Buddhism originated in the Indian subcontinent about 2500 years ago and was supported by royal courts but started to decline and virtually disappeared in the 11th century except in some pockets of India. It has continued to exist outside of India in many forms and is the major religion in several South Asian, East Asian and South East Asian countries.
The word Buddha comes from the word “Budhi”, “to awaken”. Siddhartha Goama was known as Buddha and became awakened (enlightened) at the age of 35. He was born into a royal family in Lumbini, now located in Nepal, in 563 BC. At 29, he realized that wealth and luxury did not guarantee happiness, so he explored the different teachings religions and philosophies of the day, to find the key to human happiness. After six years of study and meditation he finally found 'the middle path' and was enlightened. After enlightenment, the Buddha spent the rest of his life teaching the principles of Buddhism — called the Dharma, or Truth — until his death at the age of 80. He did consider himself a God and is viewed as a man who taught a path to enlightenment according to his own experiences. Each person can test the teachings of Buddhism and decide for himself or herself whether taking responsibility for our out actions and understanding bring happiness and avoid suffering.
Statues of Buddha are meant to portray a peace and compassion that reminds us to strive to develop peace and love within ourselves. Bowing to a statue of Buddha is merely an expression of gratitude for the teaching.
Buddhism is viewed by many as more of a philosophy and way of life than a religion. It is tolerant of other Spiritual paths. Its focus is on leading a moral life, being mindful and aware of thoughts and actions and to develop wisdom and understanding. It explains a purpose in life and a code of practices that leads to true happiness. The Buddhist philosophy is based on four self-evident truths and 5 Precepts.
The four noble truths
- Life includes pain, old age, disease and finally death. Buddhism explains how we can avoid suffering and become truly happy.
- Suffering is caused by craving and aversion. We will suffer if we expect others to conform to our expectations, if we want them to like us or if we don’t get something we want
- Happiness can be attained if we give up useless crating and learn to live each day at a time, not dwelling in the past or in the imagined future. We then have more time to help others, which is viewed as Nirvana.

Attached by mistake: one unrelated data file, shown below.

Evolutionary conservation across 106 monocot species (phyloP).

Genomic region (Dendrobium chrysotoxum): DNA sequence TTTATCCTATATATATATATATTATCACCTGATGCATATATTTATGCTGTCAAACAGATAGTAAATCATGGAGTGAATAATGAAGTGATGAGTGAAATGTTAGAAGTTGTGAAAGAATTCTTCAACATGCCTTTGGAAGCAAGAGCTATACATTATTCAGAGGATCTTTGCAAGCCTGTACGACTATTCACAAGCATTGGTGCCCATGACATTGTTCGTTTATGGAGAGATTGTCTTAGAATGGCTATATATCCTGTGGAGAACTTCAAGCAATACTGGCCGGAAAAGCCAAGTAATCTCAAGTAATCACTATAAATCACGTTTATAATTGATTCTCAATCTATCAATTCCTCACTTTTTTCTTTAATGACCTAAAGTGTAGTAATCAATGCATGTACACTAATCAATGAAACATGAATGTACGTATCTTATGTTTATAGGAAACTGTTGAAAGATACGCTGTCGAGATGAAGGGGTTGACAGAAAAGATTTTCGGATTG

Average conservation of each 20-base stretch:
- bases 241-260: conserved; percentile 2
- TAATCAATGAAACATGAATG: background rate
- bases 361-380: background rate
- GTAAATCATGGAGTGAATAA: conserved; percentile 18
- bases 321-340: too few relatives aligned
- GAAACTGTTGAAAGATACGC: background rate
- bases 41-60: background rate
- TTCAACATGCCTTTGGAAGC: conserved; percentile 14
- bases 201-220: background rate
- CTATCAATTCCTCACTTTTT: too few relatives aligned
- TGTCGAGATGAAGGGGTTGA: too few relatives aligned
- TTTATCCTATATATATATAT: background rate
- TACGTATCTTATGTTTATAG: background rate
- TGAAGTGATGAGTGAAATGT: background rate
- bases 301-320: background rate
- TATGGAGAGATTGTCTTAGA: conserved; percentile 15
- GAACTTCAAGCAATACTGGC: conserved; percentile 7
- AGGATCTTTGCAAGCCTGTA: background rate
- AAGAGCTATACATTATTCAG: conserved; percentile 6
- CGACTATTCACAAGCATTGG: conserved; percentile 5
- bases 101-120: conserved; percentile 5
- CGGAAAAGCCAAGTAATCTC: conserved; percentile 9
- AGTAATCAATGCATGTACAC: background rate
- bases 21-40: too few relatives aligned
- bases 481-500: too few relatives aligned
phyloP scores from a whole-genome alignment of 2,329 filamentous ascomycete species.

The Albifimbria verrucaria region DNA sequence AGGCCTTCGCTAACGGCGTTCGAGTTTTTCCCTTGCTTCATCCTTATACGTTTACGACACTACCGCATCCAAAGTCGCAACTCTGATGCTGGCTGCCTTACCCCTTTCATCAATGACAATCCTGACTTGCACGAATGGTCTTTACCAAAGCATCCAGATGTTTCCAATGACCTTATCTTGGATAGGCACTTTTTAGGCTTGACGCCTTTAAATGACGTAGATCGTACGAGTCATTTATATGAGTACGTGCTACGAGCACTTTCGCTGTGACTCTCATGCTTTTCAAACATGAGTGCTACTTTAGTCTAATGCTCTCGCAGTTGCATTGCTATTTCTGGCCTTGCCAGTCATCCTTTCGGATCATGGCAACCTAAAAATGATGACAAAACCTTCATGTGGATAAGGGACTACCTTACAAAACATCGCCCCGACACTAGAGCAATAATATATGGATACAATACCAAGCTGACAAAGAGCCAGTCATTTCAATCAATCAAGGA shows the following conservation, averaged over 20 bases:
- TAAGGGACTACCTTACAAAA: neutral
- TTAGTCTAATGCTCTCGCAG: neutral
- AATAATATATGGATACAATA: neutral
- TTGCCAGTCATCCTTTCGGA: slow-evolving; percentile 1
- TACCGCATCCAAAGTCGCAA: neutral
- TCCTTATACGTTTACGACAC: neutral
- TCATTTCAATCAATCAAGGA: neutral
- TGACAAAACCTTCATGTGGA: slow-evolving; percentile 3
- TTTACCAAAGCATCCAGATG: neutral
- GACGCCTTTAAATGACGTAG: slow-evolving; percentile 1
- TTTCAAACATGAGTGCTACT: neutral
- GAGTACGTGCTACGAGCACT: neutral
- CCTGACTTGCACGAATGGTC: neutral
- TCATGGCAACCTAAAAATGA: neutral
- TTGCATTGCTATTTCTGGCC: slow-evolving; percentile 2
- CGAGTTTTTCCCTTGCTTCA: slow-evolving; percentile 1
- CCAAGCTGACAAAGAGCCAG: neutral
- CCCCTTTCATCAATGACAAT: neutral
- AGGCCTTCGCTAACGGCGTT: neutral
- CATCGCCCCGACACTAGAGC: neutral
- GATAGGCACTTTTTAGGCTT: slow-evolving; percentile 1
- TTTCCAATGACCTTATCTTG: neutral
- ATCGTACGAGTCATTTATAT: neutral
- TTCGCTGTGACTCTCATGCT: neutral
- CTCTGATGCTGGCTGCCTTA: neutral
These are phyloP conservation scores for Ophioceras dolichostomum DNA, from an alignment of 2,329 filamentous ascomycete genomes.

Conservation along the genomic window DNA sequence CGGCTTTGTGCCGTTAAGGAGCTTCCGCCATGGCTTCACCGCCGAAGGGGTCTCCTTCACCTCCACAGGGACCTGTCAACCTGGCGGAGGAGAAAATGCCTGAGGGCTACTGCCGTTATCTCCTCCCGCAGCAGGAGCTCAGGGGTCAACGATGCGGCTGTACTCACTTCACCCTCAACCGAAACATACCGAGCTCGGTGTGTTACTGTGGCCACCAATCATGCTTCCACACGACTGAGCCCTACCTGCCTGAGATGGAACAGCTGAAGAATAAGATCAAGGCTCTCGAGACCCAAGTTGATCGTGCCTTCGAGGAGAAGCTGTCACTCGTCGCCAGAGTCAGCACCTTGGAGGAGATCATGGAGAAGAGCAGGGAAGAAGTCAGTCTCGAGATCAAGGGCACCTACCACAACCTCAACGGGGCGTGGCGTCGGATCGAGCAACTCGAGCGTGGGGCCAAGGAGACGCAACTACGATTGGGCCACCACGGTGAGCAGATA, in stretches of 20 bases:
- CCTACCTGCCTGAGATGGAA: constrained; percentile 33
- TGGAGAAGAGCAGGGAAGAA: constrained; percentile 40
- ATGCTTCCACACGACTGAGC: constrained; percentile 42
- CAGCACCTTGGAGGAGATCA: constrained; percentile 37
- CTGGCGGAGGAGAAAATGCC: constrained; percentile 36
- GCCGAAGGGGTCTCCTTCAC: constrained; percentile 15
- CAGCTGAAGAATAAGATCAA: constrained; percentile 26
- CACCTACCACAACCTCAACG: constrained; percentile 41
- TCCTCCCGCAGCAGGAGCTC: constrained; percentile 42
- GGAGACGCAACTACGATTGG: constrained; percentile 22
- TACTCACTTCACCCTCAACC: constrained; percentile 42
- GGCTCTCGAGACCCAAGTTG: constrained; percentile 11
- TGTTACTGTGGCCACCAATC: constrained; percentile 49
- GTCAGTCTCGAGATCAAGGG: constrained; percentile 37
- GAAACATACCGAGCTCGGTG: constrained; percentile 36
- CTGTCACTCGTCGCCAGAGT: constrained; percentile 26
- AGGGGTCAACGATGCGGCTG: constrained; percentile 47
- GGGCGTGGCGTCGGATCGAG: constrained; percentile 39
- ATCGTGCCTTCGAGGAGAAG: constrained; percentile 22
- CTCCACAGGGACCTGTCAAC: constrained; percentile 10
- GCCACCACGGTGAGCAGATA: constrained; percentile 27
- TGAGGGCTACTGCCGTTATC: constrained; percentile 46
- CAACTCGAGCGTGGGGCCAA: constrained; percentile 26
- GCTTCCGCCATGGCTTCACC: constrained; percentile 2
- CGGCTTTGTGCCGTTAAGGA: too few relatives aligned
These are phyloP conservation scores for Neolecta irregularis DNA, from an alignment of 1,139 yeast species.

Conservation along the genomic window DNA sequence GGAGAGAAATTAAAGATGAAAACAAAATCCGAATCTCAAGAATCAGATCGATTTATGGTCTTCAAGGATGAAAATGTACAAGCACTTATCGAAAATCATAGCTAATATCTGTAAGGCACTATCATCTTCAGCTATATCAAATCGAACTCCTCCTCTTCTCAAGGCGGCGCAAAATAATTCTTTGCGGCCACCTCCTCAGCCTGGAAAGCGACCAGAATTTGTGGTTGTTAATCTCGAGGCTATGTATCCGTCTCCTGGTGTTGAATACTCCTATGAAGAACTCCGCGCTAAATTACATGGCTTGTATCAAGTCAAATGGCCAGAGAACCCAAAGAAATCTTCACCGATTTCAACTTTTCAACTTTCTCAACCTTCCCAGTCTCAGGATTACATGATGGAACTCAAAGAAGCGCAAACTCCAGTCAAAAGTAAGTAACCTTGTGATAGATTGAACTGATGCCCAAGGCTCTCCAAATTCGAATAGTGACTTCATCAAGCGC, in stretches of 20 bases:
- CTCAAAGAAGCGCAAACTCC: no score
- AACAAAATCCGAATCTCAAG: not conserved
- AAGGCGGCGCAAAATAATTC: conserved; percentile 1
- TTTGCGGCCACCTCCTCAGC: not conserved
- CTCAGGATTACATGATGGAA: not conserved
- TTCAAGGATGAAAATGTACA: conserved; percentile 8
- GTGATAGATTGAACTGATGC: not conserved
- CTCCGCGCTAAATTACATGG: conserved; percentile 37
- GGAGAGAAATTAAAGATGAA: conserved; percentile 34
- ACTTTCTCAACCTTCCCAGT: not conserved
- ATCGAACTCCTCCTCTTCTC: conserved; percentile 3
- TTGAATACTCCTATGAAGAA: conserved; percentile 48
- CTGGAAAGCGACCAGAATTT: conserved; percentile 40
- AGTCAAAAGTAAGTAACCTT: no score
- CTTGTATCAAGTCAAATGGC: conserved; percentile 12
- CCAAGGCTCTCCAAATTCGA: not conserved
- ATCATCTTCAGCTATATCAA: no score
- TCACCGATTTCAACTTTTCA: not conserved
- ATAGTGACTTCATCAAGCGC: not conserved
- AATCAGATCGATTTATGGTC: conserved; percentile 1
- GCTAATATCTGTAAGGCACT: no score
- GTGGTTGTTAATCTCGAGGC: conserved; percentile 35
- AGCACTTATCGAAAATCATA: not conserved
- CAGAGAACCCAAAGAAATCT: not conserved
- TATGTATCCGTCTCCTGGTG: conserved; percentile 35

- A Noble 8-fold path leads to the end of suffering. It relates to living a moral life through what we say and how we make our livelihood, being mindful and developing wisdom by living these Four Noble Truths.
The moral codes contained in Buddhism are the following precepts.
- Not to take the life of anything.
- Not take anything not freely given.
- Abstain from sexual misconduct or sensual overindulgence.
- Refrain from untrue speech.
- Avoid intoxication (loosing mindfulness).
Two main components of all forms of Buddhism are Karma and Dharma.
One of the key elements to this code is Karma. In Sanskrit the word means action or activity. It is commonly understood as a term to denote the entire cycle of cause and effect as described in the philosophies of a number of cosmologies, including those of Buddhism and Hinduism.
Karma is a central part of Buddhist teachings. In Buddha's teaching, karma is a direct intentional result of a person's word, thought, and action in life. Earlier ancient meanings of karma had to do with whether the actions performed in rituals are done correctly or not. Therefore, there is little emphasis on moral conduct in its original conception. In Buddhism, since a person's word, thought, and action form the basis for good and bad karma, sila (moral conduct) goes hand in hand with the development of meditation and wisdom
Dharma means Natural Law, Reality or Duty might be considered the Way of the Higher Truths. The general concept of dharma forms a basis for philosophies, beliefs and practices originating in India including Hinduism, Jainism and Sikhism.
Each path retains the centrality of dharma in their teachings. In these traditions, beings that live in harmony with dharma proceed more quickly toward “Personal liberation”. Dharma can refer generally to religious duty and also mean social order, right conduct, or simply virtue.